Asian Stocks Down, Follow in U.S. Footsteps as Recession Fears Mount

This post was originally published on this site – Asia Pacific stocks were down on Thursday morning, extending a fall in U.S. counterparts. U.S. equity futures also retreated as fears of an economic downturn grow and investors turned to safe havens including sovereign bonds.

Japan’s Nikkei 225 fell 2.44% by 10:31 PM ET (2:31 AM GMT), with trade data for April 2022 showing that exports rose 12.5% year-on-year, imports rose 28.2% year-on-year, and the trade balance contracted to -JPY839.2 billion (-$6.51 billion).

South Korea’s KOSPI fell 1.60%.

In Australia, the ASX 200 fell 1.59%. Employment data showed that the employment change was 4,000 in April 2022, the full employment change was 92,400 and the unemployment rate was 3.9%.

Hong Kong’s Hang Seng Index slid 3.47%.

China’s Shanghai Composite was down 0.96% and the Shenzhen Component fell 1.20%.

Stocks in the region were impacted by the S&P 500 index’s 4% fall during the previous session, the biggest fall in almost two years. The Nasdaq 100 index also tumbled more than 5%.

The latest company earnings reports also drove worries that high inflation is weighing on both margins and consumer spending. Target Corp. (NYSE:TGT) shares plunged the most since Black Monday in 1987, just a day after Walmart Inc. (NYSE:WMT) also saw its shares drop. Cisco Systems Inc. (NASDAQ:CSCO) shares fell in extended trading as its revenue outlook disappointed.

U.S. Federal Reserve policymakers maintained a hawkish tone, with Chicago Fed President Charles Evans saying hiking interest rates somewhat above the neutral level and stopping there should help bring inflation down. Treasuries climbed due to the reduced risk appetite, with bonds in Australia and New Zealand also on an upward trend.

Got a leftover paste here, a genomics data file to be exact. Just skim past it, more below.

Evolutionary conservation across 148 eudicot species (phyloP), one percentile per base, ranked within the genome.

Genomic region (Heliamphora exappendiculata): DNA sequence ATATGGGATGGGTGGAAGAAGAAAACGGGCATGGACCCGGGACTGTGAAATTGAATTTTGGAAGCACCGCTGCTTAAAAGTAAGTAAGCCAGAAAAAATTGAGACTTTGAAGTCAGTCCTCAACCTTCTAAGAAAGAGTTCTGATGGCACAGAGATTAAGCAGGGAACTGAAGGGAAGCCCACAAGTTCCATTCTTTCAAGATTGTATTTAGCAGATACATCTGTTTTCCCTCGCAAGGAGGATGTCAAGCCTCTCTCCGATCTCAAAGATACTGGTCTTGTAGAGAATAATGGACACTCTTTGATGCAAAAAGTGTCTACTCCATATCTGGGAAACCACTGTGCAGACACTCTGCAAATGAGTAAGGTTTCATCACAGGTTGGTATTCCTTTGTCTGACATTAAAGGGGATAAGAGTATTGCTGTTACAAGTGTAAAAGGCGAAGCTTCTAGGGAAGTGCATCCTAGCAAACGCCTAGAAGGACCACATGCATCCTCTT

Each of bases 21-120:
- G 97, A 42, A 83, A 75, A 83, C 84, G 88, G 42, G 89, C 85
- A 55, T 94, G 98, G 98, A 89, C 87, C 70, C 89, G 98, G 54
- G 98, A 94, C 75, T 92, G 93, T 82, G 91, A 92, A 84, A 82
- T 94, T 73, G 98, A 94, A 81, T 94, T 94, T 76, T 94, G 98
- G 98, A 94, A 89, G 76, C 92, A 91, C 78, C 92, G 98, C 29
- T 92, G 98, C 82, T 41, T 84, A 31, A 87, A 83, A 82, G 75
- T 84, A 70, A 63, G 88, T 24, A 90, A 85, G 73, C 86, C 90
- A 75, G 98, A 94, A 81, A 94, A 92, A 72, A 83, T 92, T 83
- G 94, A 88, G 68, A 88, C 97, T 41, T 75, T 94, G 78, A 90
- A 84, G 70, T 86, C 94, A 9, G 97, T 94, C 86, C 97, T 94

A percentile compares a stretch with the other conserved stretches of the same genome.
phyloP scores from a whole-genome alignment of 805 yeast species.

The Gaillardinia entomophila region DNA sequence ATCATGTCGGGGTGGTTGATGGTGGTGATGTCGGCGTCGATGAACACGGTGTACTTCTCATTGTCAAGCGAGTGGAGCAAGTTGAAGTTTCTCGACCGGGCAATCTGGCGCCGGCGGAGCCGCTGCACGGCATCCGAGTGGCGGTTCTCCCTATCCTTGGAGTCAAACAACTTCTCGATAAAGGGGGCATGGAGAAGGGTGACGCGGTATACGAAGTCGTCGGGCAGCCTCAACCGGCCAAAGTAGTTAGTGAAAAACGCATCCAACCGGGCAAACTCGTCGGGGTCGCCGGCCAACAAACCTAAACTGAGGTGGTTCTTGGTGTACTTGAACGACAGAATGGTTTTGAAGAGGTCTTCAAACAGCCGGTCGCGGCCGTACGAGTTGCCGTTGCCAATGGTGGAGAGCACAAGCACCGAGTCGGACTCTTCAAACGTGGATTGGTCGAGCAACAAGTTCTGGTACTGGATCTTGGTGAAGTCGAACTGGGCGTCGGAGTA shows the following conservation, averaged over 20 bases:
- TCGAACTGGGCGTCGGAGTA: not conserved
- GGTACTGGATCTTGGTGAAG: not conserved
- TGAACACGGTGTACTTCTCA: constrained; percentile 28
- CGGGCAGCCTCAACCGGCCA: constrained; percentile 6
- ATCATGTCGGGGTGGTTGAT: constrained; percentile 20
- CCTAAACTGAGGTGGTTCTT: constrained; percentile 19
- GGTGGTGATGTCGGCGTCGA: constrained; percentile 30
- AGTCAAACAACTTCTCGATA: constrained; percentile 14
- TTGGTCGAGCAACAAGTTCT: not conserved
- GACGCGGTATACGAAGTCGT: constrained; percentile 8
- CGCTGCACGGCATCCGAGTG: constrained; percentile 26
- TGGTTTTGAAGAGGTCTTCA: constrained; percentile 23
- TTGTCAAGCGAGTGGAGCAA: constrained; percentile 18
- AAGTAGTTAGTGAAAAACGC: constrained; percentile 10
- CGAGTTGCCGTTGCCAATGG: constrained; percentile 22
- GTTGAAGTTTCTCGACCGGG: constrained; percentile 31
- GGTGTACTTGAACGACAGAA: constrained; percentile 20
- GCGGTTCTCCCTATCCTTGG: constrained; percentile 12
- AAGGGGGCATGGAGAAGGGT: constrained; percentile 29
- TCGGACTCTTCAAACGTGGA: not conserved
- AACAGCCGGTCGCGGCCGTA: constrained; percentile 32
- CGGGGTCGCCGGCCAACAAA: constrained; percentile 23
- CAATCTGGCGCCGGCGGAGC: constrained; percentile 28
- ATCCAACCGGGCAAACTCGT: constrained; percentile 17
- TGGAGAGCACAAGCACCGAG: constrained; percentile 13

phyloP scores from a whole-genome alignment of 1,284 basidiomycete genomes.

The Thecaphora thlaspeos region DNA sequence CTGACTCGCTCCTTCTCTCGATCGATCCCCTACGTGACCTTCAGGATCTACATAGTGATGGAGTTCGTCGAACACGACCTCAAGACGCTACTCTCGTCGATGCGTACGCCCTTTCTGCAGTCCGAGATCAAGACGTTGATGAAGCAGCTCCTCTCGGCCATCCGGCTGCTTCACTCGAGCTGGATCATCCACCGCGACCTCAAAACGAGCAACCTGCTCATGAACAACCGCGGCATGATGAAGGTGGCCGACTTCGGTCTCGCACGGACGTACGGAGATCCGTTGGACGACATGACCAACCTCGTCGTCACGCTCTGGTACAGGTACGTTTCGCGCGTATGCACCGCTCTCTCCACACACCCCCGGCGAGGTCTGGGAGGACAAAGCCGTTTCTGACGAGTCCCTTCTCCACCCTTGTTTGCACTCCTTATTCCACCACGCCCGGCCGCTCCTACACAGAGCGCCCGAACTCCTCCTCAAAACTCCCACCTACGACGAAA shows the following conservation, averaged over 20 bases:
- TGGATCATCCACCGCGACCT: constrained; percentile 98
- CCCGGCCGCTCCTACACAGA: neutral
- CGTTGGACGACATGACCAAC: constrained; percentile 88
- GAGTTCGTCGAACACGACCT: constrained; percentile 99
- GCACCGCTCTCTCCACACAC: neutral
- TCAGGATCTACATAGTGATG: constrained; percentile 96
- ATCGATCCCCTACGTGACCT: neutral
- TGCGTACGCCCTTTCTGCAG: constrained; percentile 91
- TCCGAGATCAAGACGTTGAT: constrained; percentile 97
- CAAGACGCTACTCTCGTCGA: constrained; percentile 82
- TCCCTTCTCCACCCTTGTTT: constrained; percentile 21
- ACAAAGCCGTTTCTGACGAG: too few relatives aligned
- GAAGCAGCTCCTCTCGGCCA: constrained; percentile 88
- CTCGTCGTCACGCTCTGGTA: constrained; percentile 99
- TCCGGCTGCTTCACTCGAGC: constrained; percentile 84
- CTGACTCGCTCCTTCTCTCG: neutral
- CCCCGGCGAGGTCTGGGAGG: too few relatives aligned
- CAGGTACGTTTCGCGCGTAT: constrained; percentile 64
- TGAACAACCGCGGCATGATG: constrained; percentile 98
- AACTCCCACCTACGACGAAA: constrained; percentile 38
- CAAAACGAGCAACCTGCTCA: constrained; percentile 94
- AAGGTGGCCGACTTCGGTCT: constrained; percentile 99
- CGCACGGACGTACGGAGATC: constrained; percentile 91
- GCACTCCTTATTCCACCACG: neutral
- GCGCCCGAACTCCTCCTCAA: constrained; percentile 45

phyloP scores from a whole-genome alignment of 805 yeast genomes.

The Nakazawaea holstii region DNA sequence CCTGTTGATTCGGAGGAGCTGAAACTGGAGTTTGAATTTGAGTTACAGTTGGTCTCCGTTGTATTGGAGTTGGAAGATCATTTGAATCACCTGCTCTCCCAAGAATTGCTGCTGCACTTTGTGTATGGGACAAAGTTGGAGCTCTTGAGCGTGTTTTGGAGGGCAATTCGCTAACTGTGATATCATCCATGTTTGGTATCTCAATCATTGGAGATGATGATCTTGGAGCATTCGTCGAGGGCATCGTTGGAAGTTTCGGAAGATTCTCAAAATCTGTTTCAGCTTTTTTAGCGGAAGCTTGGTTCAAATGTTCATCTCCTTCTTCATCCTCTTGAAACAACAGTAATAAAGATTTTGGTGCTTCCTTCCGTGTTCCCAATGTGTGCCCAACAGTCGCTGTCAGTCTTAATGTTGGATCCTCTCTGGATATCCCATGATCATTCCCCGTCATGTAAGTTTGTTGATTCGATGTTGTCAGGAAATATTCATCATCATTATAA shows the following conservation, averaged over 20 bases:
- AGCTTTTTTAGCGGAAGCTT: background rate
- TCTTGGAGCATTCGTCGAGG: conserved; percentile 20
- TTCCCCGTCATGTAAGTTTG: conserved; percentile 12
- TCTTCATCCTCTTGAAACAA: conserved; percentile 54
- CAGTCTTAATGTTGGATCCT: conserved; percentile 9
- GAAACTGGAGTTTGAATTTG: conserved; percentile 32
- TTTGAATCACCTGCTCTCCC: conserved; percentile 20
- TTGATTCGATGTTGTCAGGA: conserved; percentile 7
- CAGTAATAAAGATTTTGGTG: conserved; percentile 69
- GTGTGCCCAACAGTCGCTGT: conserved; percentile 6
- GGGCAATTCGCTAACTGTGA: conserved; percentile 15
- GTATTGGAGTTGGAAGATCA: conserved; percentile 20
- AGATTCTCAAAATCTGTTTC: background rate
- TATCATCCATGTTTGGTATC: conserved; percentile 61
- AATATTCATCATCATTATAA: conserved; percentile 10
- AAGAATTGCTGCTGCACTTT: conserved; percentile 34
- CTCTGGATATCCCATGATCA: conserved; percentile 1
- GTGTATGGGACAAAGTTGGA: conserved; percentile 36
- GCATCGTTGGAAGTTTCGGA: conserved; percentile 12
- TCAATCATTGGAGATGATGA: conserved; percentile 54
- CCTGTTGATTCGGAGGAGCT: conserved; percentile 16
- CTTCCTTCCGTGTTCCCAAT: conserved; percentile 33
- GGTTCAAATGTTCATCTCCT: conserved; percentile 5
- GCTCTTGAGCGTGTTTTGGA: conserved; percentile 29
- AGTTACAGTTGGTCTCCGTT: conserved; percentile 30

China’s ongoing COVID-19 lockdowns are also impacting markets, and Tencent Holdings (OTC:TCEHY) Ltd. (HK:0700) said it will take time for authorities to act on promises to prop up the Chinese tech sector. However, Premier Li Keqiang said China has enough policy room to deal with the growing challenges facing the economy.

In commodities, oil fell below the $109 mark over fuel demand concerns.

The challenge posed by inflation for bellwether retailers is weakening the argument that positive corporate earnings could curb the rout in stocks in 2022 to date. Concerns that global equities are headed towards a bear market are also growing.

“We are pricing in a growth scare,” RBC Capital Markets’ Lori Calvasina told Bloomberg.

“The market is trying to find a bottom here. There is a lot of uncertainty in this market right now about whether or not that recession is going to come through or if it’s going to be another near-death experience.”

Meanwhile, it is unlikely the U.S. will allow Russia to continue making bond payments on its foreign-currency debt, according to U.S. Treasury Secretary Janet Yellen. Investors have had time to adjust to Russia’s exclusion from the global financial system for instigating the war in Ukraine, she added.